Tate v. Social Security Administration, Commissioner

Filing 14

MEMORANDUM OPINION. Signed by Magistrate Judge John H England, III on 9/30/2015. (KEK)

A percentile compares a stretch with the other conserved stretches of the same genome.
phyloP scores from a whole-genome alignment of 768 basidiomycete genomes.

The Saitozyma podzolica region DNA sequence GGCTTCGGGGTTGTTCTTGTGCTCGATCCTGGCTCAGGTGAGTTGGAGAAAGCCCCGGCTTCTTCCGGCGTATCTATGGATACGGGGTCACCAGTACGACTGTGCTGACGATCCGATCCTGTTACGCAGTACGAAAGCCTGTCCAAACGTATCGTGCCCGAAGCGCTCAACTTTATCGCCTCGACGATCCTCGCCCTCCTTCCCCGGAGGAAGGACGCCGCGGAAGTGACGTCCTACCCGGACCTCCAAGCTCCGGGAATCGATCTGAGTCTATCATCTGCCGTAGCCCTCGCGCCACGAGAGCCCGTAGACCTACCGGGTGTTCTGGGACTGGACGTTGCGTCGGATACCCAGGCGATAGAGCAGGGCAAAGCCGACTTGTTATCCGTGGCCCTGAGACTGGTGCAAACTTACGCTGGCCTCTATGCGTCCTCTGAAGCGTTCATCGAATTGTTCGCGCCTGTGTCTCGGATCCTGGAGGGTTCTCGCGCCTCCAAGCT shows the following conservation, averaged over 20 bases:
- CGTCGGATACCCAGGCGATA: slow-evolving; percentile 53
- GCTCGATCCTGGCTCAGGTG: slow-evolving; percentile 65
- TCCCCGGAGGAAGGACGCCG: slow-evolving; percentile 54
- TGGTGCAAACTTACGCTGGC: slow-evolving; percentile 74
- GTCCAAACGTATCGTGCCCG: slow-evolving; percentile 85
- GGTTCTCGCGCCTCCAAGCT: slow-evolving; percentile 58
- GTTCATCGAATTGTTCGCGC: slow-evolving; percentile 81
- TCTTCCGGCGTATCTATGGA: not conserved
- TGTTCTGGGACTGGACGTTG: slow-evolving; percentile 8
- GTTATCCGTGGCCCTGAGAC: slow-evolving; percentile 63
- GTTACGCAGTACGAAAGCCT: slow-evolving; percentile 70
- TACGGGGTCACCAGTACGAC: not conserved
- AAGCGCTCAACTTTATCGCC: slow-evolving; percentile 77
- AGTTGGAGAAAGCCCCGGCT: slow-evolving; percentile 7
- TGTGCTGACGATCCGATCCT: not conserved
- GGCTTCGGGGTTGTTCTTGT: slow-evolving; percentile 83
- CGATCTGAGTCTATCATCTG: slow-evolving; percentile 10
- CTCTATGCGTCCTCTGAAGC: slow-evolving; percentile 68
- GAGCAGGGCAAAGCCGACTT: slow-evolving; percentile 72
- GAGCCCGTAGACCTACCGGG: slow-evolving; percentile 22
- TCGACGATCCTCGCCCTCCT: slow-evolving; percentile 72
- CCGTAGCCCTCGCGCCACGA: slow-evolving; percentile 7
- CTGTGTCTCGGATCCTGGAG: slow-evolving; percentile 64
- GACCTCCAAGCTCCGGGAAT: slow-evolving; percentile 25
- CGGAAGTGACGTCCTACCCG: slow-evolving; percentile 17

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FILED 2015 Sep-30 AM 09:41 U.S. DISTRICT COURT N.D. OF ALABAMA UNITED STATES DISTRICT COURT FOR THE NORTHERN DISTRICT OF ALABAMA SOUTHERN DIVISION CHRISTOPHER TATE, Plaintiff, v. CAROLYN W. COLVIN, ACTING COMMISSIONER OF SOCIAL SECURITY ADMINISTRATION, ) ) ) ) ) ) ) ) ) ) Case Number: 2:14-cv-01610-JHE Defendant. MEMORANDUM OPINION 1 Plaintiff Christopher Tate (“Tate”) seeks review, pursuant to 42 U.S.C. § 405(g), § 205(g) of the Social Security Act, of a final decision of the Commissioner of the Social Security Administration (“Commissioner”), denying his application for Supplemental Security Income (“SSI”). (Doc. 1). Tate timely pursued and exhausted his administrative remedies. This case is therefore ripe for review under 42 U.S.C. §§ 405(g), 1383(c)(3). The undersigned has carefully considered the record and, for the reasons stated below, the Commissioner’s decision is AFFIRMED. I. Factual and Procedural History Tate was a forty-two year old male at the time of the Administrative Law Judge’s (“ALJ”) decision. (Tr. 132). Tate graduated high school and previously worked as a cook, busboy, dishwasher, welder, construction laborer, and moving van helper/driver. (Tr. 43, 52, 60, 206–07, 212–18). 1 In accordance with the provisions of 28 U.S.C. § 636(c) and Federal Rule of Civil Procedure 73, the parties have voluntarily consented to have a United States Magistrate Judge conduct any and all proceedings, including trial and the entry of final judgment. (Doc. 10). Tate filed his application for SSI on December 14, 2010. (Tr. 132). The Commissioner initially denied Tate’s application, and Tate requested a hearing before an ALJ. (Tr. 67, 70–72). After the hearing, the ALJ denied Tate’s claim on December 21, 2012. (Tr. 21–31). Tate sought review by the Appeals Council, but it declined his request on June 14, 2014. (Tr. 1–3). On that date, the ALJ’s decision became the final decision of the Commissioner. On August 18, 2014, Tate initiated this action. (See doc. 1–2). II. Standard of Review 2 The court’s review of the Commissioner’s decision is narrowly circumscribed. The function of this Court is to determine whether the decision of the Commissioner is supported by substantial evidence and whether proper legal standards were applied. Richardson v. Perales, 402 U.S. 389, 390 (1971); Wilson v. Barnhart, 284 F.3d 1219, 1221 (11th Cir. 2002). This Court must “scrutinize the record as a whole to determine if the decision reached is reasonable and supported by substantial evidence.” Bloodsworth v. Heckler, 703 F.2d 1233, 1239 (11th Cir. 1983). Substantial evidence is “such relevant evidence as a reasonable person would accept as adequate to support a conclusion.” Id. It is “more than a scintilla, but less than a preponderance.” Id. This Court must uphold factual findings supported by substantial evidence. However, it reviews the ALJ’s legal conclusions de novo because no presumption of validity attaches to the ALJ’s determination of the proper legal standards to be applied. Davis v. Shalala, 985 F.2d 528, 531 (11th Cir. 1993). If the court finds an error in the ALJ’s application of the law, or if the ALJ 2 In general, the legal standards applied are the same whether a claimant seeks DIB or SSI. However, separate, parallel statutes and regulations exist for DIB and SSI claims. Therefore, citations in this opinion should be considered to refer to the appropriate parallel provision as context dictates. The same applies to citations for statutes or regulations found in quoted court decisions. 2 fails to provide the court with sufficient reasoning for determining the proper legal analysis has been conducted, it must reverse the ALJ’s decision. Cornelius v. Sullivan, 936 F.2d 1143, 114546 (11th Cir. 1991). III. Statutory and Regulatory Framework To qualify for disability benefits and establish his or her entitlement for a period of disability, a claimant must be disabled as defined by the Social Security Act and the Regulations promulgated thereunder. 3 The Regulations define “disabled” as “the inability to do any substantial gainful activity by reason of any medically determinable physical or mental impairment which can be expected to result in death or which has lasted or can be expected to last for a continuous period of not less than twelve (12) months.” 20 C.F.R. § 404.1505(a). To establish entitlement to disability benefits, a claimant must provide evidence of a “physical or mental impairment” which “must result from anatomical, physiological, or psychological abnormalities which can be shown by medically acceptable clinical and laboratory diagnostic techniques.” 20 C.F.R. § 404.1508. The Regulations provide a five-step process for determining whether a claimant is disabled. 20 C.F.R. § 404.1520(a)(4)(i-v). The Commissioner must determine in sequence: (1) (2) (3) (4) (5) whether the claimant is currently employed; whether the claimant has a severe impairment; whether the claimant’s impairment meets or equals an impairment listed by the [Commissioner]; whether the claimant can perform his or her past work; and whether the claimant is capable of performing any work in the national economy. Pope v. Shalala, 998 F.2d 473, 477 (7th Cir. 1993) (citing to the formerly applicable C.F.R. section), overruled on other grounds by Johnson v. Apfel, 189 F.3d 561, 562-63 (7th Cir. 1999); 3 The “Regulations” promulgated under the Social Security Act are listed in 20 C.F.R. Parts 400 to 499. 3 accord McDaniel v. Bowen, 800 F.2d 1026, 1030 (11th Cir. 1986). “Once the claimant has satisfied steps One and Two, she will automatically be found disabled if she suffers from a listed impairment. If the claimant does not have a listed impairment but cannot perform her work, the burden shifts to the [Commissioner] to show that the claimant can perform some other job.” Pope, 998 F.2d at 477; accord Foote v. Chater, 67 F.3d 1553, 1559 (11th Cir. 1995). The Commissioner must further show such work exists in the national economy in significant numbers. Id. IV. Findings of the Administrative Law Judge After consideration of the entire record and application of the sequential evaluation process, the ALJ made the following findings: At Step One, the ALJ found that Tate did not engage in substantial gainful activity from the alleged onset date of December 7, 2010. (Tr. 23). At Step Two, the ALJ found Tate has the following severe impairments: asthma, hypertension, disorders of the back, obesity, osteoarthritis of the knees, and organic mental disorder. (Id.). At Step Three, the ALJ found Tate does not have an impairment or combination of impairments that meets or medically equals one of the listed impairments in 20 C.F.R. Part 404, Subpart P, Appendix 1. (Tr. 24). Before proceeding to Step Four, the ALJ determined Tate’s residual functioning capacity (“RFC”), which is the most a claimant can do despite his impairments. See 20 C.F.R. § 404.1545(a)(1). The ALJ determined Tate has the RFC to perform sedentary work as defined in 20 C.F.R. 416.967(a), with specified limitations. (Tr. 26). He can never crawl or climb ladders, ropes or scaffolds, and can only occasionally climb ramps or stairs. (Tr. 26). In addition, Tate can only occasionally stoop, kneel, crouch, or balance. (Id.). Tate should also avoid concentrated exposure to extreme cold, wetness, humidity, and irritants, and should avoid exposure to the use 4 of hazardous machinery, operational control of moving machinery, and unprotected heights. (Id.). Tate is limited to the performance of simple, routine, and repetitive tasks in a work environment where changes occur on no more than an occasional basis. (Id.). At Step Four, the ALJ determined that Tate is unable to perform any past relevant work. (Tr. 29). At Step Five, the ALJ determined, based on Tate’s age, education, work experience, and RFC, jobs exist in significant numbers in the national economy that Tate could perform. (Tr. 30). Therefore, the ALJ determined Tate has not been under a disability, as defined by the Social Security Act, and denied Tate’s claim. (Tr. 30–31). V. Analysis Although the court may only reverse a finding of the Commissioner if it is not supported by substantial evidence or because improper legal standards were applied, “[t]his does not relieve the court of its responsibility to scrutinize the record in its entirety to ascertain whether substantial evidence supports each essential administrative finding.” Walden v. Schweiker, 672 F.2d 835, 838 (11th Cir. 1982) (citing Strickland v. Harris, 615 F.2d 1103, 1106 (5th Cir. 1980)). The court, however, “abstains from reweighing the evidence or substituting its own judgment for that of the [Commissioner].” Id. (citation omitted). Here, substantial evidence supports the ALJ’s determination that Tate failed to demonstrate a disability. The ALJ applied the proper standards to reach the conclusions that Tate’s low IQ score did not establish that he suffers from the severe impairment of mental retardation in Step Two, and Tate does not meet Listing 12.05C because he does not suffer from deficits in adaptive functioning. A. Evaluation of Tate’s Severe Impairments Tate contends that the ALJ erred when she did not find that his mental retardation 5 constituted a “severe impairment” and this determination was not supported by substantial evidence. (Doc. 9 at 9–10). Substantial evidence is “such relevant evidence as the reasonable mind might accept as adequate to support a conclusion.” Walden v. Schweiker, 672 F.2d 835, 838 (11th Cir. 1982). “The claimant [] must bear the burden . . . at step two that he has a medically severe impairment or combination of impairments.” Bowen v. Yuckert, 482 U.S. 137, 146 n.5 (1987). In order to determine whether an impairment is severe, the Eleventh Circuit established the “slight abnormality” test which defines the claimant’s burden of proof. Bridges v. Bowen, 815 F.2d 622, 625 (11th Cir. 1987). Under this standard, “an impairment can be considered as not severe only if it is a slight abnormality which has such a minimal effect on the individual that it would not be expected to interfere with the individual's ability to work, irrespective of age, education, or work experience.” Id. (quoting Brady v. Heckler, 724 F.2d 914, 920 (11th Cir. 1984)). Basic “work-related activities” include the ability to walk, sit, or stand; the ability to understand and carry out simple instructions; the ability to respond appropriately to supervisors and co-workers; whether the claimant has good use of judgment; and whether the claimant has the capacity to see, hear, and speak. See 20 C.F.R. § 416.921(b). Thus, “the ‘severity’ of a medically ascertained disability must be measured in terms of its effect upon ability to work, and not simply in terms of deviation from purely medical standards of bodily perfection or normality.” McCruter v. Bowen, 791 F.2d 1544, 1547 (11th Cir. 1986). The ALJ properly found that Tate’s mental disorder did not constitute a severe impairment under the regulations, specifically because Tate failed to demonstrate that his alleged mental retardation affected his ability to perform work-related tasks. There is little evidence in the record related to Tate’s mental health other than his IQ scores and the State agency physician’s finding of organic mental disorder. (Tr. 228, 357). Tate’s IQ score testing was 6 performed by a Birmingham Public Schools Special Education Examiner. (Tr. 228–32). As an initial matter, the Commissioner argues the Birmingham Public Schools report did not come from an “acceptable medical source” to adequately establish his low IQ as an impairment. (Doc. 13 at 5). However, this report is from an “acceptable medical source” under the listings. See 20 C.F.R. § 416.913(a)(2) (“Accepted medical sources are . . . [l]icensed or certified psychologists. Included are school psychologists, or other licensed or certified individuals with other titles who perform the same function as a school psychologist in a school setting, for purposes of establishing intellectual disability, learning disabilities, and borderline intellectual functioning only.”). This report concluded that Tate falls within the “educable retarded” range of intellectual functioning, (Tr. 228–32), but nothing else in the record indicates that Tate has been diagnosed with mental retardation by any treating, examining, or review physician. Tate contends that he is mentally retarded because he “was in special education classes throughout his time in school, has never held a driver’s license, and has had multiple jobs (never holding one for longer than a few months) of an unskilled nature.” (Doc. 9 at 9). However, the record indicates that Tate has worked for the majority of his adult life and is independent with his daily activities. (Tr. 369). While there is conflict as to whether Tate previously held a driver’s license, he reported to the State agency’s physician he let his driver’s license expire, presumably because it was hard for him to “move [his] foot from the gas to the brake pedal” and that it was difficult for him to sit up straight to drive after he was injured. (Tr. 223, 369). In fact, Tate previously worked as a moving van driver and helper, which is categorized as a “semi-skilled” position (Tr. 60, 212, 369). Prior semi-skilled work experience is inconsistent with a claimant suffering from mental retardation. See Outlaw v. Barnhart, 197 Fed. Appx. 825, 827 n.1 (11th Cir. 2006). 7 Additionally, in a Function Report completed in January 2011, Tate’s responses demonstrate that he does not struggle with performing work-related tasks. He reported that he does not have difficultly with things such as memory, completing tasks, or understanding and following instructions. (Tr. 225). He also reported that he gets along well with authority figures and handles stress well. (Id.) He denied needing help with personal grooming, taking medication, or being reminded to go places. (Tr. 222, 224). Furthermore, Tate reported that also he prepares simple food, can handle a savings account, count change, and use a checkbook. (Tr. 222–23). At the hearing, Tate testified that he does most of the cooking at his house, helps with the household cleaning, does his own laundry, and enjoys reading books about cars. (Tr. 55–57). Considering Tate’s IQ scores in combination with his previous work history and daily function, the record as a whole suggests that Tate’s mental disorder caused only moderate limitations, at most. Tate’s extensive work history, no prior diagnosis of mental retardation, and no reported difficulties caused by his mental disorder that affect his ability to carry out workrelated activities support the ALJ’s determination this impairment and related symptoms fall within the meaning of a “slight impairment,” and does not constitute a severe impairment at Step Two of the sequential evaluation. Despite this, any error in failing to find that Tate’s mental retardation constituted a severe impairment is harmless because the ALJ found in Tate’s favor at Step Two and continued with the sequential evaluation. “The finding of any severe impairment, based on either a single impairment or a combination of impairments, is enough to satisfy step two because once the ALJ proceeds beyond step two, he is required to consider the claimant's entire medical condition, including impairments the ALJ determined were not severe.” Burgin v. Comm’r of Soc. Sec., 420 F. App’x 901, 902 (11th Cir. 2011) (citing Jamison v. Bowen, 814 F.2d 585, 588 (11th Cir. 8 1987)). Here, the ALJ found severe impairments and moved on to Step Three, where he then considered Tate’s mental condition in his decision. (Tr. 23–26). “Nothing requires that the ALJ must identify, at step two, all of the impairments that should be considered severe. Instead, at step three, the ALJ is required to demonstrate that it has considered all of the claimant’s impairments, whether severe or not, in combination.” Heatly v. Comm'r of Soc. Sec., 382 F. App'x 823, 825 (11th Cir. 2010). The record indicates that the ALJ considered all of Tate’s impairments, both severe and non-severe, in combination, during Step Three, despite the fact that he did not find that Tate’s mental retardation qualified as a severe impairment. (Tr. 24–26). The ALJ discussed in detail Tate’s medical history, testimony, complaints of pain, and limitations due to his ailments. (Id.) Therefore, this claim would not require reversal because the record does not support Tate’s assertion that his mental disorder qualifies as a severe impairment. Even if the record indicated that Tate’s mental retardation was severe, this error was harmless because the ALJ found at least one severe impairment, continued the sequential analysis, and considered all of Tate’s impairments to determine his residual functioning capacity. (Tr. 23–26). Thus, the ALJ’s determination that Tate’s mental retardation does not constitute a severe impairment is consistent with the applicable legal standards and is supported by substantial evidence. B. The ALJ’s Finding That Tate Did Not Meet Listing 12.05C is Supported by Substantial Evidence Tate also argues the ALJ erred when he determined Tate did not meet Listing 12.05C of the Regulations. (Doc. 9 at 7–8). Listing 12.05 states, in pertinent part: 12.05 Intellectual disability: Intellectual disability refers to significantly subaverage general intellectual functioning with deficits in adaptive functioning initially manifested during the developmental period; i.e., the evidence demonstrates or supports onset of the impairment before age 22. 9 The required level of severity for this disorder is met when the requirements in A, B, C, or D are satisfied. .... C. A valid verbal, performance, or full scale IQ of 60 through 70 and a physical or other mental impairment imposing an additional and significant work-related limitation of function. 20 C.F.R. § Pt. 404, Subpt. P, App. 1, § 12.05C. To satisfy this listing, a claimant must show his impairment meets both the criteria listed in the introductory paragraph and the criteria in subsection C. See 20 C.F.R. § Pt. 404, Subpt. P, App. 1, §§ 12.00A, 12.05C (“If your impairment satisfies the diagnostic description in the introductory paragraph and any one of the four sets of criteria, [the Commissioner] will find that your impairment meets the listing.”). In other words, to meet Listing 12.05C, “there must be a showing of (1) deficits in adaptive functioning; (2) a qualifying IQ score; (3) onset before age 22; and (4) the requisite deficits in work-related functioning.” Wigfall v. Colvin, WL 7405466 at *3 (S.D. Ga. Dec. 30, 2014). There is “a rebuttable presumption that a claimant manifested deficits in adaptive functioning before the age of 22 if the claimant established a valid IQ score between 60–70.” Grant v. Astrue, 255 F. App'x 374, 375 (11th Cir. 2007) (citing Hodges v. Barnhart, 276 F.3d 1265, 1268–69 (11th Cir. 2001)). However, evidence of the claimant’s daily life can be presented to “rebut this presumption of mental impairment.” Id. (citing Hodges, 276 F.3d at 1268–69). Thus, the ALJ is not required to find that a claimant is mentally retarded based on a valid IQ score, rather “[t]he ALJ is required to examine the results in conjunction with other medical evidence and the claimant’s daily activities and behavior.” Popp v. Heckler, 779 F.2d 1497, 1500 (11th Cir. 1986). To meet the criteria in 12.05C, a claimant must not only have a qualifying and valid IQ score, but he must also be able to satisfy the introductory paragraph of the listing, which 10 looks for “deficits in adaptive functioning.” 20 C.F.R. § Pt. 404, Subpt. P, App. 1, §§ 12.00A. See also Popp, 779 F.2d at 1499. The ALJ’s determination that Tate did not meet listing 12.05C due to his lack of demonstrated deficits in adaptive functioning is supported by substantial evidence. In reviewing Tate’s impairments and whether he met the criteria in Listing 12.05C, the ALJ stated the following: The undersigned also considered whether the claimant met listing 12.05. To satisfy listing 12.05, the evidence must demonstrate that the claimant’s intellectual impairment satisfied the diagnostic description in the introductory paragraph of listing 12.05 and any one of the four sets of severity requirements . . . . While the claimant produced a FSIQ of sixty-four, there were few records suggesting that he had considerable adaptive deficits either during the initial manifestation period or throughout his adult life . . . . The undersigned reviewed the other records and noted that none of the claimant’s treatment providers suggested that he had any particular deficits in adaptive functioning or that he required any assistance or special care . . . . Overall, the combination of this evidence strongly supports the conclusion that the claimant did not have significant adaptive deficits within the meaning of listing 12.05, and therefore, did not meet [or] equal listing 12.05. (Tr. 25–26). Tate argues the ALJ failed to adequately assess his IQ score, (Doc. 9 at 6), but this is inapposite to the ALJ’s finding that Tate did not meet Listing 12.05C because the ALJ’s determination was based on Tate’s adaptive functioning, rather than the validity of the score itself. (Tr. 25–26). “A valid IQ score does not have to be conclusive of mental retardation where the IQ score is inconsistent with other record evidence regarding the claimant's daily living activities and behavior.” Perkins v. Comm'r, Soc. Sec. Admin., 553 F. App'x 870, 873 (11th Cir. 2014). Here, the ALJ found that Tate produced a valid IQ score of 64, however “there were few records suggesting he had considerable adaptive deficits.” (Tr. 25). In the listing, “adaptive activities” and activities for daily living include “cleaning, shopping, cooking, taking public 11 transportation, paying bills, maintaining a residence, caring appropriately for your grooming and hygiene, using telephones and directories, and using a post office.” 20 C.F.R. pt. 404, subpt. P, app. 1 § 12.00C(1). Although Tate presented a valid IQ score, the ALJ concluded that his work history, education, and daily activities were not consistent with an actual deficit in his adaptive functioning. A qualifying IQ score is merely one requirement that must be satisfied, because claimants do not meet Listing 12.05 without first demonstrating that he or she suffers from deficits in adaptive functioning. See Garrett v. Astrue, 244 Fed. Appx. 937, 939 (11th Cir. 2007) (finding that despite a valid IQ score, the claimant demonstrated no deficits in adaptive functioning because he was able to cook simple meals; perform chores such as dishwashing; he could build model cars, attend church, watch television, and play cards; and believed he could return to unskilled work “with orientation and instruction”); Davis v. Astrue, 2008 WL 2939523 *3 (M.D. Ala. Jul. 25, 2008) (finding the claimant did not meet the criteria in 12.05C because she completed the twelfth grade; was able to read, write, and perform simple math; was engaged during the questioning at the hearing and was able to follow the questions; she held a driver’s license; and she performed past semi-skilled employment). Similarly, the record supports the ALJ’s finding that Tate did not suffer from limitations in adaptive functioning despite his low IQ score. Tate was never diagnosed with mental retardation, rather he was found to fall within the “educable retarded” range of intellectual functioning. (Tr. 228–32). Furthermore, the reviewing physician found that Tate was “mostly impacted by physical symptoms.” (Tr. 369). Tate did not make any “mental health related allegations” during his examination, and Tate has been able to work and independently perform activities of daily living. (Tr. 369). Tate further reported to the reviewing physician he formerly 12 held a driver’s license, despite his argument he has never held a driver’s license. (Tr. 369; doc. 9 at 6). Additionally, Tate reported that he is able to prepare simple meals, can follow written and spoken instructions, can handle stress and change, and goes shopping. (Tr. 369). Tate did state that he has trouble with others to the extent that “they don’t understand [him] and [his] injury,” and he struggles with concentration from time to time due to pain. (Tr. 369). However, there is no indication in the record these symptoms are related to his intellectual functioning, as opposed to just being symptoms of his physical limitations. (Tr. 369). Furthermore, in Tate’s Function Report, he overwhelmingly reported that he suffers from physical limitations rather than limitations associated with his low IQ score. Before his injuries, he reported that he enjoyed running, working, playing with his children, washing his clothing, working on cars, riding horses, and riding motorcycles. (Tr. 221). He denied needing help with personal grooming, taking medication, or being reminded to go places. (Tr. 222, 224). Tate does not need assistance or reminders with his dressing, bathing, shaving, hair care, using the toilet, or feeding himself (absent some help he needs in order to dress, bathe, and use the toilet due to his physical limitations). (Tr. 221). His hobbies and interests include horseback riding, swimming, basketball, watching TV, playing sports, and coaching football. (Tr. 224). He also reported that he has phone conversations “every now and then,” and used to attend family functions, go to social events, and ride motorcycles with “the guys” before he was injured. (Tr. 224–25). He also reported that he prepares simple food, can handle a savings account, count change, and use a checkbook. (Tr. 222–23). At the hearing, the ALJ noted that Tate “was articulate, able to answer questions without hesitation, and did not appear to have significant issues understanding the issues discussed.” (Tr. 25). Contrary to Tate’s argument that the ALJ’s “speculation does not necessarily suggest a 13 higher level of intellectual functioning,” the ALJ properly weighed this evidence, along with other evidence in the record, to make his determination. (Doc. 9 at 7; tr. 25–27). “The ALJ is not prohibited ‘from considering the claimant’s appearance and demeanor during the hearing.’” Macia v. Bowen, 829 F.2d 1009, 1011 (11th Cir. 1987) (quoting Norris v. Heckler, 760 F.2d 1154, 1158 (11th Cir. 1985)). Tate was able to answer the ALJ’s questions, and he testified he does most of the cooking at his house, helps with the household cleaning, does his own laundry, and enjoys reading books about cars. (Tr. 55–57). He also his discussed hobbies and interests, such as football games and car racing, but stated that he can no longer participate in these activities due to his physical injuries. (Tr. 56–57). Based on the record as a whole, Tate has not demonstrated that he meets the criteria in Listing 12.05C. While he has a valid IQ as required by the listing, Tate failed to show he suffers from deficits in adaptive functioning. As a result, the ALJ properly determined that Tate’s IQ score was inconsistent with his work experience, activities, and daily functioning. VI. Conclusion For the reasons set forth herein, and upon careful consideration of the administrative record and memoranda of the parties, the decision of the Commissioner of Social Security denying Tate’s claim for a period of disability and disability benefits is AFFIRMED and this action DISMISSED WITH PREJUDICE. DONE this 30th day of September 2015. _______________________________ JOHN H. ENGLAND, III UNITED STATES MAGISTRATE JUDGE 14